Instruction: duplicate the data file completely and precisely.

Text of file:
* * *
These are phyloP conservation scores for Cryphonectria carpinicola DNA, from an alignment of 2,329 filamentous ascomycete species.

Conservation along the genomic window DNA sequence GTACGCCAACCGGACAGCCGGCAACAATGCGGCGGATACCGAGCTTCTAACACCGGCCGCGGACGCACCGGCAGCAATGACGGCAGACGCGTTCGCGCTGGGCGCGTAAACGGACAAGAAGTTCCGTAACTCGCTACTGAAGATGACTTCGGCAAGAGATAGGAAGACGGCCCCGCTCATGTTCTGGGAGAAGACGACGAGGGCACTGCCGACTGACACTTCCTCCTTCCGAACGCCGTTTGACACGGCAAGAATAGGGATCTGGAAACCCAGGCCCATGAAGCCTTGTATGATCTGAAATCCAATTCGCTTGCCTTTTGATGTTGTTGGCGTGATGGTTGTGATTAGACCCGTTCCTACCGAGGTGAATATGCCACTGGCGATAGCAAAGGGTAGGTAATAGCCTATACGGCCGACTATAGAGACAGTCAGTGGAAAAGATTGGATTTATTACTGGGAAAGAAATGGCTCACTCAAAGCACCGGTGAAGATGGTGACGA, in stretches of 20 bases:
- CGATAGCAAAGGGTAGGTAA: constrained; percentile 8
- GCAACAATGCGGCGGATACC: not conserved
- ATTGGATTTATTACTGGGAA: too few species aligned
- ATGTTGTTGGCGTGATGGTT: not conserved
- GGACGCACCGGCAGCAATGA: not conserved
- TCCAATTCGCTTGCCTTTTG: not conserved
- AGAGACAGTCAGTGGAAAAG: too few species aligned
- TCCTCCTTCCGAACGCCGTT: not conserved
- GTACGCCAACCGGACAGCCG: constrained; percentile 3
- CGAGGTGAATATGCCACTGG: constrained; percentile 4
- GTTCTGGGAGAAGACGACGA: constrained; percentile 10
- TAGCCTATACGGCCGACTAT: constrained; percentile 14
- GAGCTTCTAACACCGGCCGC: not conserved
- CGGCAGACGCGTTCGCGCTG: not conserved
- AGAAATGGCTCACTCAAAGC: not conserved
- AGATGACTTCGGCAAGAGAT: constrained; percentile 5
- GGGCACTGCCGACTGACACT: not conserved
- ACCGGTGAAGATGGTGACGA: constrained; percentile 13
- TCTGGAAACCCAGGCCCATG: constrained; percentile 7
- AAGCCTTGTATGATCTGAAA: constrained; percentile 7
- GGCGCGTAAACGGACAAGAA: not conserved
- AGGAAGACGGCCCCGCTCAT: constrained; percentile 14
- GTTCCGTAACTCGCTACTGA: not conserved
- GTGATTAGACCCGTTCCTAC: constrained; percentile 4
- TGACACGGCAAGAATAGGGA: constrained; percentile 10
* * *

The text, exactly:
These are phyloP conservation scores for Cryphonectria carpinicola DNA, from an alignment of 2,329 filamentous ascomycete species.

Conservation along the genomic window DNA sequence GTACGCCAACCGGACAGCCGGCAACAATGCGGCGGATACCGAGCTTCTAACACCGGCCGCGGACGCACCGGCAGCAATGACGGCAGACGCGTTCGCGCTGGGCGCGTAAACGGACAAGAAGTTCCGTAACTCGCTACTGAAGATGACTTCGGCAAGAGATAGGAAGACGGCCCCGCTCATGTTCTGGGAGAAGACGACGAGGGCACTGCCGACTGACACTTCCTCCTTCCGAACGCCGTTTGACACGGCAAGAATAGGGATCTGGAAACCCAGGCCCATGAAGCCTTGTATGATCTGAAATCCAATTCGCTTGCCTTTTGATGTTGTTGGCGTGATGGTTGTGATTAGACCCGTTCCTACCGAGGTGAATATGCCACTGGCGATAGCAAAGGGTAGGTAATAGCCTATACGGCCGACTATAGAGACAGTCAGTGGAAAAGATTGGATTTATTACTGGGAAAGAAATGGCTCACTCAAAGCACCGGTGAAGATGGTGACGA, in stretches of 20 bases:
- CGATAGCAAAGGGTAGGTAA: constrained; percentile 8
- GCAACAATGCGGCGGATACC: not conserved
- ATTGGATTTATTACTGGGAA: too few species aligned
- ATGTTGTTGGCGTGATGGTT: not conserved
- GGACGCACCGGCAGCAATGA: not conserved
- TCCAATTCGCTTGCCTTTTG: not conserved
- AGAGACAGTCAGTGGAAAAG: too few species aligned
- TCCTCCTTCCGAACGCCGTT: not conserved
- GTACGCCAACCGGACAGCCG: constrained; percentile 3
- CGAGGTGAATATGCCACTGG: constrained; percentile 4
- GTTCTGGGAGAAGACGACGA: constrained; percentile 10
- TAGCCTATACGGCCGACTAT: constrained; percentile 14
- GAGCTTCTAACACCGGCCGC: not conserved
- CGGCAGACGCGTTCGCGCTG: not conserved
- AGAAATGGCTCACTCAAAGC: not conserved
- AGATGACTTCGGCAAGAGAT: constrained; percentile 5
- GGGCACTGCCGACTGACACT: not conserved
- ACCGGTGAAGATGGTGACGA: constrained; percentile 13
- TCTGGAAACCCAGGCCCATG: constrained; percentile 7
- AAGCCTTGTATGATCTGAAA: constrained; percentile 7
- GGCGCGTAAACGGACAAGAA: not conserved
- AGGAAGACGGCCCCGCTCAT: constrained; percentile 14
- GTTCCGTAACTCGCTACTGA: not conserved
- GTGATTAGACCCGTTCCTAC: constrained; percentile 4
- TGACACGGCAAGAATAGGGA: constrained; percentile 10